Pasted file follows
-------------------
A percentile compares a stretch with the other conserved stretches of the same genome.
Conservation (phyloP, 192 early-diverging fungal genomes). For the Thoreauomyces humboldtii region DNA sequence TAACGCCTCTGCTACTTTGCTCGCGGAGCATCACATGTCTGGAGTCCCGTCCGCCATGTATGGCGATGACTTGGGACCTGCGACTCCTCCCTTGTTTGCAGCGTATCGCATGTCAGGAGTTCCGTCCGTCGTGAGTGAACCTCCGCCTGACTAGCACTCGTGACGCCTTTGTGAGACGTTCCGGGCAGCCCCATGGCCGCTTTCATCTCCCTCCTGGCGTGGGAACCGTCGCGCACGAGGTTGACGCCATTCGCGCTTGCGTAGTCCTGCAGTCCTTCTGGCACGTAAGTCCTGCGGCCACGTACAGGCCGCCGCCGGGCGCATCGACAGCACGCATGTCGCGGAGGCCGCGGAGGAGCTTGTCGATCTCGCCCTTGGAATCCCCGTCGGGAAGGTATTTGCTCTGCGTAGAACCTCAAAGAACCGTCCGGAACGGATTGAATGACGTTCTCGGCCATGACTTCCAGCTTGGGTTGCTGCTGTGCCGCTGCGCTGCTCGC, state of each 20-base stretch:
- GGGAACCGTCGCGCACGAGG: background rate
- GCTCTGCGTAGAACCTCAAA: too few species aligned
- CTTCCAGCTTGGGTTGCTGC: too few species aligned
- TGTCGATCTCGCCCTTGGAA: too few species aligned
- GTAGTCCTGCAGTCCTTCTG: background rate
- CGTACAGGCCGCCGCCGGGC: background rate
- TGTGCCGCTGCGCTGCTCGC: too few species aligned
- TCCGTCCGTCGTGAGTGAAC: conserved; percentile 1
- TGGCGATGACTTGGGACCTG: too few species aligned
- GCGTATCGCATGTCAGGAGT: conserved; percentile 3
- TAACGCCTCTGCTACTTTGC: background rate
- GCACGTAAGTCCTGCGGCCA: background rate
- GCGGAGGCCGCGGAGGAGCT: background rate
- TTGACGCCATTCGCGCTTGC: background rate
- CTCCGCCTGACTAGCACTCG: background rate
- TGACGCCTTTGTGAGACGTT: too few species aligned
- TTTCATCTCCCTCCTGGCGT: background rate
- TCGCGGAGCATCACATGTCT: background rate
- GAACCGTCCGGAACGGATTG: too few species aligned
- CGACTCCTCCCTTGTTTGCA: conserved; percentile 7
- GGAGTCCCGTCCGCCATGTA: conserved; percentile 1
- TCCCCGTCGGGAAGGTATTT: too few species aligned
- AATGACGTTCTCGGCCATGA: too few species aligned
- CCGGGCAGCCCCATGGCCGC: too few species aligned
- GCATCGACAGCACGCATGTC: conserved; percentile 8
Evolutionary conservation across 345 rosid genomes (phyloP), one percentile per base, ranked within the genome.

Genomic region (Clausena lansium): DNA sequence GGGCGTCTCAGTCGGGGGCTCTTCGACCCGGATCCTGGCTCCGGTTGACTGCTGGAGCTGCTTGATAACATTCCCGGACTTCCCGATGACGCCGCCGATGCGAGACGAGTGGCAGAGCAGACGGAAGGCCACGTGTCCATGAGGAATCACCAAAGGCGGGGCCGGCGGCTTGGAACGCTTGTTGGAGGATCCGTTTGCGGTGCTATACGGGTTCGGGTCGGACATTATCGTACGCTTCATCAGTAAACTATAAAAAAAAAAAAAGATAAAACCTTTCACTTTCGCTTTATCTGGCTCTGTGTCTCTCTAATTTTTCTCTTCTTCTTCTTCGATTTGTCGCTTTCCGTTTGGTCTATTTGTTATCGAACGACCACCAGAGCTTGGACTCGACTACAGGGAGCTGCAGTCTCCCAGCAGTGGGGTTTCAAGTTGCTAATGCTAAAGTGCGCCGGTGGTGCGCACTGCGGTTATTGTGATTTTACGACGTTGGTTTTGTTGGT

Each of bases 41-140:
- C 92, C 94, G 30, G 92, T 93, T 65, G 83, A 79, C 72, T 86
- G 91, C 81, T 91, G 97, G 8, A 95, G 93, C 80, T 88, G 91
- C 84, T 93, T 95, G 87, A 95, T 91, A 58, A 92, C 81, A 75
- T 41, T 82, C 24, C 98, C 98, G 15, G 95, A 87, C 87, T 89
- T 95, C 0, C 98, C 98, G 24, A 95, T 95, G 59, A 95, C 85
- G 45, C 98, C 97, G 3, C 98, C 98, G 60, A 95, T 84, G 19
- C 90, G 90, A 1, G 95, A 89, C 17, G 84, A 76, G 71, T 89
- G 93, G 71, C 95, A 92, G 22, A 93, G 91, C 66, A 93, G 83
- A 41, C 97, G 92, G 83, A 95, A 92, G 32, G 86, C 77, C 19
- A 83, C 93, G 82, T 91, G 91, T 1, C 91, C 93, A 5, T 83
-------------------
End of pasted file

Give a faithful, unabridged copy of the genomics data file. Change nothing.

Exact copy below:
A percentile compares a stretch with the other conserved stretches of the same genome.
Conservation (phyloP, 192 early-diverging fungal genomes). For the Thoreauomyces humboldtii region DNA sequence TAACGCCTCTGCTACTTTGCTCGCGGAGCATCACATGTCTGGAGTCCCGTCCGCCATGTATGGCGATGACTTGGGACCTGCGACTCCTCCCTTGTTTGCAGCGTATCGCATGTCAGGAGTTCCGTCCGTCGTGAGTGAACCTCCGCCTGACTAGCACTCGTGACGCCTTTGTGAGACGTTCCGGGCAGCCCCATGGCCGCTTTCATCTCCCTCCTGGCGTGGGAACCGTCGCGCACGAGGTTGACGCCATTCGCGCTTGCGTAGTCCTGCAGTCCTTCTGGCACGTAAGTCCTGCGGCCACGTACAGGCCGCCGCCGGGCGCATCGACAGCACGCATGTCGCGGAGGCCGCGGAGGAGCTTGTCGATCTCGCCCTTGGAATCCCCGTCGGGAAGGTATTTGCTCTGCGTAGAACCTCAAAGAACCGTCCGGAACGGATTGAATGACGTTCTCGGCCATGACTTCCAGCTTGGGTTGCTGCTGTGCCGCTGCGCTGCTCGC, state of each 20-base stretch:
- GGGAACCGTCGCGCACGAGG: background rate
- GCTCTGCGTAGAACCTCAAA: too few species aligned
- CTTCCAGCTTGGGTTGCTGC: too few species aligned
- TGTCGATCTCGCCCTTGGAA: too few species aligned
- GTAGTCCTGCAGTCCTTCTG: background rate
- CGTACAGGCCGCCGCCGGGC: background rate
- TGTGCCGCTGCGCTGCTCGC: too few species aligned
- TCCGTCCGTCGTGAGTGAAC: conserved; percentile 1
- TGGCGATGACTTGGGACCTG: too few species aligned
- GCGTATCGCATGTCAGGAGT: conserved; percentile 3
- TAACGCCTCTGCTACTTTGC: background rate
- GCACGTAAGTCCTGCGGCCA: background rate
- GCGGAGGCCGCGGAGGAGCT: background rate
- TTGACGCCATTCGCGCTTGC: background rate
- CTCCGCCTGACTAGCACTCG: background rate
- TGACGCCTTTGTGAGACGTT: too few species aligned
- TTTCATCTCCCTCCTGGCGT: background rate
- TCGCGGAGCATCACATGTCT: background rate
- GAACCGTCCGGAACGGATTG: too few species aligned
- CGACTCCTCCCTTGTTTGCA: conserved; percentile 7
- GGAGTCCCGTCCGCCATGTA: conserved; percentile 1
- TCCCCGTCGGGAAGGTATTT: too few species aligned
- AATGACGTTCTCGGCCATGA: too few species aligned
- CCGGGCAGCCCCATGGCCGC: too few species aligned
- GCATCGACAGCACGCATGTC: conserved; percentile 8
Evolutionary conservation across 345 rosid genomes (phyloP), one percentile per base, ranked within the genome.

Genomic region (Clausena lansium): DNA sequence GGGCGTCTCAGTCGGGGGCTCTTCGACCCGGATCCTGGCTCCGGTTGACTGCTGGAGCTGCTTGATAACATTCCCGGACTTCCCGATGACGCCGCCGATGCGAGACGAGTGGCAGAGCAGACGGAAGGCCACGTGTCCATGAGGAATCACCAAAGGCGGGGCCGGCGGCTTGGAACGCTTGTTGGAGGATCCGTTTGCGGTGCTATACGGGTTCGGGTCGGACATTATCGTACGCTTCATCAGTAAACTATAAAAAAAAAAAAAGATAAAACCTTTCACTTTCGCTTTATCTGGCTCTGTGTCTCTCTAATTTTTCTCTTCTTCTTCTTCGATTTGTCGCTTTCCGTTTGGTCTATTTGTTATCGAACGACCACCAGAGCTTGGACTCGACTACAGGGAGCTGCAGTCTCCCAGCAGTGGGGTTTCAAGTTGCTAATGCTAAAGTGCGCCGGTGGTGCGCACTGCGGTTATTGTGATTTTACGACGTTGGTTTTGTTGGT

Each of bases 41-140:
- C 92, C 94, G 30, G 92, T 93, T 65, G 83, A 79, C 72, T 86
- G 91, C 81, T 91, G 97, G 8, A 95, G 93, C 80, T 88, G 91
- C 84, T 93, T 95, G 87, A 95, T 91, A 58, A 92, C 81, A 75
- T 41, T 82, C 24, C 98, C 98, G 15, G 95, A 87, C 87, T 89
- T 95, C 0, C 98, C 98, G 24, A 95, T 95, G 59, A 95, C 85
- G 45, C 98, C 97, G 3, C 98, C 98, G 60, A 95, T 84, G 19
- C 90, G 90, A 1, G 95, A 89, C 17, G 84, A 76, G 71, T 89
- G 93, G 71, C 95, A 92, G 22, A 93, G 91, C 66, A 93, G 83
- A 41, C 97, G 92, G 83, A 95, A 92, G 32, G 86, C 77, C 19
- A 83, C 93, G 82, T 91, G 91, T 1, C 91, C 93, A 5, T 83